Mission command sounds a lot like what it was like to be in sales a few years ago. Communication was primitive; you met with a sales manager once a month and reviewed the pipeline updating as you went along. The rep had a territory and was responsible for whatever happened in it so it was incumbent upon the rep to take actions that would benefit the company without checking in with headquarters all the time.

    But what’s new about is the emphasis it places on the individual to get things done despite of AI, machine learning and other nifty new decision support tools. We’re more accustomed to staying in our lanes and doing our jobs today expecting that once a thing is produced that others will take responsibility to get the desired outcome. That’s not a terrible division of labor but the authors point out this isn’t the way things have always been and Prussian retrospective was useful.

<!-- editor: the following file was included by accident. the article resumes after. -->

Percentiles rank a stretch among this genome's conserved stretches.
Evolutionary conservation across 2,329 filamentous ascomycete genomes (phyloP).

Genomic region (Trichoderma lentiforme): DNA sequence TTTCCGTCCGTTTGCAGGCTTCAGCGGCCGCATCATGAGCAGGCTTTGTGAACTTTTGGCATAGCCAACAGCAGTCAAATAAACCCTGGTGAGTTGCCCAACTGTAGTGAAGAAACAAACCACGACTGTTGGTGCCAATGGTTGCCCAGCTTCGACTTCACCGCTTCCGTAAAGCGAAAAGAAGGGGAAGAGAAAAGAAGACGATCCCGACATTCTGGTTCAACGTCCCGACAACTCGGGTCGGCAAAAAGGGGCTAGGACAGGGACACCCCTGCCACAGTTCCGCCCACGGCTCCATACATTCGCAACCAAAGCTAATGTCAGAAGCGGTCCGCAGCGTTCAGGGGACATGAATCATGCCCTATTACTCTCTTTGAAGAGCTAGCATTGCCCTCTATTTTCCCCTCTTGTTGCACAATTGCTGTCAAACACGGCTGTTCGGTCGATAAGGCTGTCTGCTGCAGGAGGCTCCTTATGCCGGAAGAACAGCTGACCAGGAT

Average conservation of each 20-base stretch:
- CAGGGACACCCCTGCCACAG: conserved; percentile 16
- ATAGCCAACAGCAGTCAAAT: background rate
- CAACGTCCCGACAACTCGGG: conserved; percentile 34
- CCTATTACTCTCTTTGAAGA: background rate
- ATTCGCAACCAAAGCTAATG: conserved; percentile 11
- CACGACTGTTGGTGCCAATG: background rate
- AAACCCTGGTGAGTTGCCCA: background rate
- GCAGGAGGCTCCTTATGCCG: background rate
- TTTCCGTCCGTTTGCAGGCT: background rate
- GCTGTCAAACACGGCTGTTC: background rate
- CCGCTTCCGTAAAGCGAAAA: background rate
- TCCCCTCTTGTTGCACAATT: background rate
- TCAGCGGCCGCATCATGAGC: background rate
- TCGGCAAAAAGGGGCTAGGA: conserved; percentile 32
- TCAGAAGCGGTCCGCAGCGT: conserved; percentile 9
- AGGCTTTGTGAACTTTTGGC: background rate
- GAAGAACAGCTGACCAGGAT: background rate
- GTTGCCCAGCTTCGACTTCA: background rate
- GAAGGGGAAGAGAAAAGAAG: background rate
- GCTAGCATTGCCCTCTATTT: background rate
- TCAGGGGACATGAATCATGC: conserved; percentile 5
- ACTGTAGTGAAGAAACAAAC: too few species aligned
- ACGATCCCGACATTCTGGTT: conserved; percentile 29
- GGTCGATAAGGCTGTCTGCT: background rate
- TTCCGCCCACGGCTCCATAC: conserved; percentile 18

This got me thinking about AI and ML, which have lately invaded our CRM space. It also made me rethink my assertion that these technologies can help us avoid the mistakes humans make when we let our brains short circuit by relying on heuristics rather than actually thinking something through.

    It tells me concretely that we need to find the right balance between being freewheeling independent actors in business and becoming slaves to the information that our systems spit out. It all comes down to what Eric Brynjolfsson and Andrew McAfee wrote about in “The Second Machine Age,” that we have to find optimal ways to leverage our machines in a 1+1=3 model.

    For me it all comes down to better listening skills which start with asking better questions. Open-ended questions about customers’ likes, dislikes, and especially customers’ feelings related to our products are the things most likely to tell us how we’re doing relative to outcomes and not simply output.

    The further we progress in this the more I see a bifurcation happening. We use a lot of quantitative data to determine success in our output goals but we need to do better with qualitative data to gauge success in outcomes. We still don’t do enough with qualitative data and if I was an investor, I might look into novel solutions in that area.


    Published: 6 years ago